Over the last few years Ive been working hard on developing an integrative breathing therapy program that is in line with research findings about what works best. It includes techniques from Buteyko, respiratory therapy and breathing biofeedback.   I’ve been mostly working with patients individually but am now starting to run group programs. These involve one weekly class for 5 weeks.

I have a couple of group workshops for children and one for adults coming up this November.

Here are some links for info and bookings.

Adults Integrative Breathing Therapy Workshop in Mona Vale


Healthy Breathing Healthy Child Workshops in Mona Vale and Neutral Bay



What’s the Difference between Osteopaths, Chiropractors and Physiotherapists?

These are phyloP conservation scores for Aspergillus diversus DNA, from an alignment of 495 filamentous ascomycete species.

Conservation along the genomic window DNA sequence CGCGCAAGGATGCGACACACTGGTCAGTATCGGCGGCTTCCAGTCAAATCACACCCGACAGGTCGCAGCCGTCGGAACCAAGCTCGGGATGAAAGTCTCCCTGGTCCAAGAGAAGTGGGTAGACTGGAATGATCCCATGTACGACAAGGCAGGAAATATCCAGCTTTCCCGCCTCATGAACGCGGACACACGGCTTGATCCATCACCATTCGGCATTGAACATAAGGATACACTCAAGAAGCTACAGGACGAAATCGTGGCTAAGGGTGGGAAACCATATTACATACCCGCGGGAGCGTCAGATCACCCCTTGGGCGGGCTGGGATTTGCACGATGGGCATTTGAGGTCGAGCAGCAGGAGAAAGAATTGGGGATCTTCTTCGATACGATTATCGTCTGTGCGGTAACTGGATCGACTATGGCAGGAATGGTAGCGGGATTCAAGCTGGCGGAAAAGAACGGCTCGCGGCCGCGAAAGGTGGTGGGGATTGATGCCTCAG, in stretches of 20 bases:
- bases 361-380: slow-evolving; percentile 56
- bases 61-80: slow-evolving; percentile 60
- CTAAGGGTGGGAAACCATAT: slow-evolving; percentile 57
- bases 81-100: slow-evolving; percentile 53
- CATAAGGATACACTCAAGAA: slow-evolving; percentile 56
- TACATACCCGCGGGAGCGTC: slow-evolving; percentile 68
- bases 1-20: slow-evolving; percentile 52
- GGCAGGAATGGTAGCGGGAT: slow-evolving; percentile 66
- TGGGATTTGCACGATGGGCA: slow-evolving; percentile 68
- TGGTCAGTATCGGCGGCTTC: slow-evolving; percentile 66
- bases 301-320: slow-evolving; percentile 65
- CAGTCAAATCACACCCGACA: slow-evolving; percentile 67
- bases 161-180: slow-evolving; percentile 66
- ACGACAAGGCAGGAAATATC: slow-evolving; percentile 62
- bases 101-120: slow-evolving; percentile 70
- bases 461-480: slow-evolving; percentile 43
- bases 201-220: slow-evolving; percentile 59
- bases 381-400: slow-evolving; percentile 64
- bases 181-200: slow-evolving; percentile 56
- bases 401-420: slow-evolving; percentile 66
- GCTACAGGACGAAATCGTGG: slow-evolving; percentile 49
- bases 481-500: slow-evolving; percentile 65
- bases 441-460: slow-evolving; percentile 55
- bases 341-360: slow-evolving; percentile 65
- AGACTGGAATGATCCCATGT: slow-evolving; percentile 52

Im often asked what’s the difference between an osteopath, chiropractor and physiotherapist? The short answer is that it depends on the practitioner and because of evidence based medicine and the fact that we all tend to read the same research literature and learn from each other we are tending to become more alike in how we practice. However there definitely are differences. Some of these are historical and philosophical and some are practical.  

I think most people are probably most interested in the practical differences. Here are some of the main ones:-

What happens in a treatment—The bulk of most osteopathic hands-on sessions include massage  and various types of tissue and joint manipulation. When compared to chiropractors, osteopaths do a lot more massage and less of the high velocity (joint cracking) manipulation.  They also use a lot more gentle manipulation, specific positioning techniques, active resistance, and slow release of ligaments and fascia. Osteopaths traditionally have not prescribed as much exercise rehabilitation as physios but this is changing rapidly and most osteopaths like their patients to do exercise to assist in the management of chronic and recurring problems.